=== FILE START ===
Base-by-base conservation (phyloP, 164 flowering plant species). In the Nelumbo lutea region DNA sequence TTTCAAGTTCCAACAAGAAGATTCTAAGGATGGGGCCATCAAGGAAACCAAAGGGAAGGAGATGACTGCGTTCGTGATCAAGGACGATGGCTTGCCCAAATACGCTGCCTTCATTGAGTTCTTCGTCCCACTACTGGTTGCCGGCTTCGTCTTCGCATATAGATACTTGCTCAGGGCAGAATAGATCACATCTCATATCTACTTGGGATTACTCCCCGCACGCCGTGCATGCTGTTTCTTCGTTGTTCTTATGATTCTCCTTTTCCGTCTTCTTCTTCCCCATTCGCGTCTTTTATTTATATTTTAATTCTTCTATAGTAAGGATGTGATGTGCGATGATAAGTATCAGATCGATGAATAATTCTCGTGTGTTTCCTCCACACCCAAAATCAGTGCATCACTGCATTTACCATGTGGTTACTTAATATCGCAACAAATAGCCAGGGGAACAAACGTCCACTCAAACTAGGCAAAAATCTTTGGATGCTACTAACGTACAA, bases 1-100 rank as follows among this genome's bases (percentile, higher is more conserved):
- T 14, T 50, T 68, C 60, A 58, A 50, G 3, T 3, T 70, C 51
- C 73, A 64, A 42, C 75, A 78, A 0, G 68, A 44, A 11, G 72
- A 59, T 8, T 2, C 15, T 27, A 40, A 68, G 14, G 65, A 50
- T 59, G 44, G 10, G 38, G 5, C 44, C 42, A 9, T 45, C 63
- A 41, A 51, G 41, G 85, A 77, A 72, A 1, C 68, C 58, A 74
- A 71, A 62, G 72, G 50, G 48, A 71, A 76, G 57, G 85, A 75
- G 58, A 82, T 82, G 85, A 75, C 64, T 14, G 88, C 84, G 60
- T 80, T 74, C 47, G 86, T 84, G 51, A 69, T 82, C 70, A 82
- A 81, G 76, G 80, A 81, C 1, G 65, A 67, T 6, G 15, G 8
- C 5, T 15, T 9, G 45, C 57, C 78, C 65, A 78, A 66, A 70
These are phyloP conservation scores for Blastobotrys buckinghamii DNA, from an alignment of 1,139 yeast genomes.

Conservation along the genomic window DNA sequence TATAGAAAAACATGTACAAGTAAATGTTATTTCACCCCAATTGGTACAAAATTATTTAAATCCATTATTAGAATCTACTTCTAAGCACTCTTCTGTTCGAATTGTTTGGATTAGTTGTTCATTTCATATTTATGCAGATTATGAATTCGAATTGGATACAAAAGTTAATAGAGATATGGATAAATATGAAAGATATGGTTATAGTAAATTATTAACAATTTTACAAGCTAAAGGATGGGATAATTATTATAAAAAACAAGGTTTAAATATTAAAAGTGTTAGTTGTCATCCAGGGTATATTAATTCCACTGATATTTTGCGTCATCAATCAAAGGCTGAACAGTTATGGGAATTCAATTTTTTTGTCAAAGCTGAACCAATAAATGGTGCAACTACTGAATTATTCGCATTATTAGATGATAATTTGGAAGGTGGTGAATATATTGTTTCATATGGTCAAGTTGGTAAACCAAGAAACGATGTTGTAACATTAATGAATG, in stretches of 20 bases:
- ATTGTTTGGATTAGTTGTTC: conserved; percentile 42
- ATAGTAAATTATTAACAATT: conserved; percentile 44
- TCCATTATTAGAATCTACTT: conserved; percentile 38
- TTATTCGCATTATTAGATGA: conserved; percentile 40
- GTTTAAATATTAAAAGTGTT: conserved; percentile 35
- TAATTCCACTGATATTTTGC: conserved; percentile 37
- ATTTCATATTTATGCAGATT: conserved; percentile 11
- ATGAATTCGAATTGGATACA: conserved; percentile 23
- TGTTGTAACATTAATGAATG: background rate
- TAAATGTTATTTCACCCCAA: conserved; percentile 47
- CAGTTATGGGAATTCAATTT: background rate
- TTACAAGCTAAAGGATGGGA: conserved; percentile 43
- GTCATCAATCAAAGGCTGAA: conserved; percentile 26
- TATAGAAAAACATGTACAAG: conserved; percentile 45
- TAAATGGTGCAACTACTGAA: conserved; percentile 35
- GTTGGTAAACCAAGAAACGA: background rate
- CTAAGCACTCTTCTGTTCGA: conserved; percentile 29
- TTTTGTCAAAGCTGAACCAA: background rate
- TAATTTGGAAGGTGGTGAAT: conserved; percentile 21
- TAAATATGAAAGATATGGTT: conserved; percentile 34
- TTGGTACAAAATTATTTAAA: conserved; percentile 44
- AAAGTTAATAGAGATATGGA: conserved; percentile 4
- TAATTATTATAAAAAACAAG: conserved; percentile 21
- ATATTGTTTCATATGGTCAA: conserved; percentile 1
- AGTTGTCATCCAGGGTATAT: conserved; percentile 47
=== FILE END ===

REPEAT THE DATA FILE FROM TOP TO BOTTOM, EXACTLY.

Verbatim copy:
Base-by-base conservation (phyloP, 164 flowering plant species). In the Nelumbo lutea region DNA sequence TTTCAAGTTCCAACAAGAAGATTCTAAGGATGGGGCCATCAAGGAAACCAAAGGGAAGGAGATGACTGCGTTCGTGATCAAGGACGATGGCTTGCCCAAATACGCTGCCTTCATTGAGTTCTTCGTCCCACTACTGGTTGCCGGCTTCGTCTTCGCATATAGATACTTGCTCAGGGCAGAATAGATCACATCTCATATCTACTTGGGATTACTCCCCGCACGCCGTGCATGCTGTTTCTTCGTTGTTCTTATGATTCTCCTTTTCCGTCTTCTTCTTCCCCATTCGCGTCTTTTATTTATATTTTAATTCTTCTATAGTAAGGATGTGATGTGCGATGATAAGTATCAGATCGATGAATAATTCTCGTGTGTTTCCTCCACACCCAAAATCAGTGCATCACTGCATTTACCATGTGGTTACTTAATATCGCAACAAATAGCCAGGGGAACAAACGTCCACTCAAACTAGGCAAAAATCTTTGGATGCTACTAACGTACAA, bases 1-100 rank as follows among this genome's bases (percentile, higher is more conserved):
- T 14, T 50, T 68, C 60, A 58, A 50, G 3, T 3, T 70, C 51
- C 73, A 64, A 42, C 75, A 78, A 0, G 68, A 44, A 11, G 72
- A 59, T 8, T 2, C 15, T 27, A 40, A 68, G 14, G 65, A 50
- T 59, G 44, G 10, G 38, G 5, C 44, C 42, A 9, T 45, C 63
- A 41, A 51, G 41, G 85, A 77, A 72, A 1, C 68, C 58, A 74
- A 71, A 62, G 72, G 50, G 48, A 71, A 76, G 57, G 85, A 75
- G 58, A 82, T 82, G 85, A 75, C 64, T 14, G 88, C 84, G 60
- T 80, T 74, C 47, G 86, T 84, G 51, A 69, T 82, C 70, A 82
- A 81, G 76, G 80, A 81, C 1, G 65, A 67, T 6, G 15, G 8
- C 5, T 15, T 9, G 45, C 57, C 78, C 65, A 78, A 66, A 70
These are phyloP conservation scores for Blastobotrys buckinghamii DNA, from an alignment of 1,139 yeast genomes.

Conservation along the genomic window DNA sequence TATAGAAAAACATGTACAAGTAAATGTTATTTCACCCCAATTGGTACAAAATTATTTAAATCCATTATTAGAATCTACTTCTAAGCACTCTTCTGTTCGAATTGTTTGGATTAGTTGTTCATTTCATATTTATGCAGATTATGAATTCGAATTGGATACAAAAGTTAATAGAGATATGGATAAATATGAAAGATATGGTTATAGTAAATTATTAACAATTTTACAAGCTAAAGGATGGGATAATTATTATAAAAAACAAGGTTTAAATATTAAAAGTGTTAGTTGTCATCCAGGGTATATTAATTCCACTGATATTTTGCGTCATCAATCAAAGGCTGAACAGTTATGGGAATTCAATTTTTTTGTCAAAGCTGAACCAATAAATGGTGCAACTACTGAATTATTCGCATTATTAGATGATAATTTGGAAGGTGGTGAATATATTGTTTCATATGGTCAAGTTGGTAAACCAAGAAACGATGTTGTAACATTAATGAATG, in stretches of 20 bases:
- ATTGTTTGGATTAGTTGTTC: conserved; percentile 42
- ATAGTAAATTATTAACAATT: conserved; percentile 44
- TCCATTATTAGAATCTACTT: conserved; percentile 38
- TTATTCGCATTATTAGATGA: conserved; percentile 40
- GTTTAAATATTAAAAGTGTT: conserved; percentile 35
- TAATTCCACTGATATTTTGC: conserved; percentile 37
- ATTTCATATTTATGCAGATT: conserved; percentile 11
- ATGAATTCGAATTGGATACA: conserved; percentile 23
- TGTTGTAACATTAATGAATG: background rate
- TAAATGTTATTTCACCCCAA: conserved; percentile 47
- CAGTTATGGGAATTCAATTT: background rate
- TTACAAGCTAAAGGATGGGA: conserved; percentile 43
- GTCATCAATCAAAGGCTGAA: conserved; percentile 26
- TATAGAAAAACATGTACAAG: conserved; percentile 45
- TAAATGGTGCAACTACTGAA: conserved; percentile 35
- GTTGGTAAACCAAGAAACGA: background rate
- CTAAGCACTCTTCTGTTCGA: conserved; percentile 29
- TTTTGTCAAAGCTGAACCAA: background rate
- TAATTTGGAAGGTGGTGAAT: conserved; percentile 21
- TAAATATGAAAGATATGGTT: conserved; percentile 34
- TTGGTACAAAATTATTTAAA: conserved; percentile 44
- AAAGTTAATAGAGATATGGA: conserved; percentile 4
- TAATTATTATAAAAAACAAG: conserved; percentile 21
- ATATTGTTTCATATGGTCAA: conserved; percentile 1
- AGTTGTCATCCAGGGTATAT: conserved; percentile 47